Does work pay in Slovenia?
AbstractIncome transfers may generate work disincentives: if certain income payments are stopped when individuals (re)enter employment, this creates disincentives for taking employment – so called “unemployment trap”. To make work pay, several countries have introduced policies – financial incentives – which enhance employment opportunities for marginal groups in the labor market. Such policies increase in-work incomes and so improve work incentives for those receiving only out-of-work incomes. This paper tries to shed light on two questions, first being how does “making work pay” work in Slovenia, compared OECD countries, and the second, should Slovenia introduce earnings supplements or other in-work arrangements in tackling possible unemployment trap. According to international comparison Slovenia does not “step-out”, when we look at net replacement rates. Slovenia, however, has not introduced a single active labor programs that would stimulate directly and financially unemployed to join (official) employment, even though a lower paid job. In the paper we suggest the implementation of some kind of in-work arrangement at least for those, who are potentially less stimulated to reemploy.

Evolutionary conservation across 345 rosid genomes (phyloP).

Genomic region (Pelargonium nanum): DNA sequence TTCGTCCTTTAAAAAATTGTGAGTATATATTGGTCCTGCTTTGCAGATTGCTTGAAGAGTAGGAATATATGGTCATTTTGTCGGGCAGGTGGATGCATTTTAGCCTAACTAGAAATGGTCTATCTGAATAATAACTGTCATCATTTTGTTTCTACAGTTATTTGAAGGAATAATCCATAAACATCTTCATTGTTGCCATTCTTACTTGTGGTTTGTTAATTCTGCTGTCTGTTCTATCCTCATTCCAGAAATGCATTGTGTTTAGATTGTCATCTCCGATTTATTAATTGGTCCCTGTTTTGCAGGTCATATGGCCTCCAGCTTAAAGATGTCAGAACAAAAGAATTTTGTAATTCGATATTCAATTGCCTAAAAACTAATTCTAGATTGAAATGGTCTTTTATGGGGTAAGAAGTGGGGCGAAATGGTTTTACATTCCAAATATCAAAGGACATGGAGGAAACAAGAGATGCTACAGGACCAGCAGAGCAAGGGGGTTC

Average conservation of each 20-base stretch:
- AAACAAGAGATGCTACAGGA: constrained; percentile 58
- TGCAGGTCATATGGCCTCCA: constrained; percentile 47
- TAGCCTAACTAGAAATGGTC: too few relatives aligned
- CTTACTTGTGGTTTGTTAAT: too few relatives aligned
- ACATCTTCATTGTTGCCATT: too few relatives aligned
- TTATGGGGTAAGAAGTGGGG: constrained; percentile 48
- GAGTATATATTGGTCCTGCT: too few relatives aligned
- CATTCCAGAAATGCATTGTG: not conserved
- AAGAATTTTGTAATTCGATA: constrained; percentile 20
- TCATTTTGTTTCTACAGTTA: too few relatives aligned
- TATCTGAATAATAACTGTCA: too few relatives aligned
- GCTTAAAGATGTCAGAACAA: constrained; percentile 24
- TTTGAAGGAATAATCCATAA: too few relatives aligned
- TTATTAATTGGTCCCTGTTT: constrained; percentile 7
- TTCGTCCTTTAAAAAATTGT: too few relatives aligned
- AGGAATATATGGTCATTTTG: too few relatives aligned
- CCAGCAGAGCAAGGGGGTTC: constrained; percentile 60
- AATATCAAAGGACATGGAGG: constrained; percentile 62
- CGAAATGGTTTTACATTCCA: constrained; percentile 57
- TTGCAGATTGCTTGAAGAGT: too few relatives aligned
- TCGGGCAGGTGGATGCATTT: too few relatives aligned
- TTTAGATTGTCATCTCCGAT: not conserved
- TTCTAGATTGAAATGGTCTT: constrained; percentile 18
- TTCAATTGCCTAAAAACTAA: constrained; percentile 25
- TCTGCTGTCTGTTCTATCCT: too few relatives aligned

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Bibliographic InfoArticle provided by Institute of Public Finance in its journal Financial Theory and Practice.
Volume (Year): 29 (2005)
Issue (Month): 4 ()
economic policy; financial incentives to work; Slovenia; EU; OECD.;
Find related papers by JEL classification:
- O40 - Economic Development, Technological Change, and Growth - - Economic Growth and Aggregate Productivity - - - General
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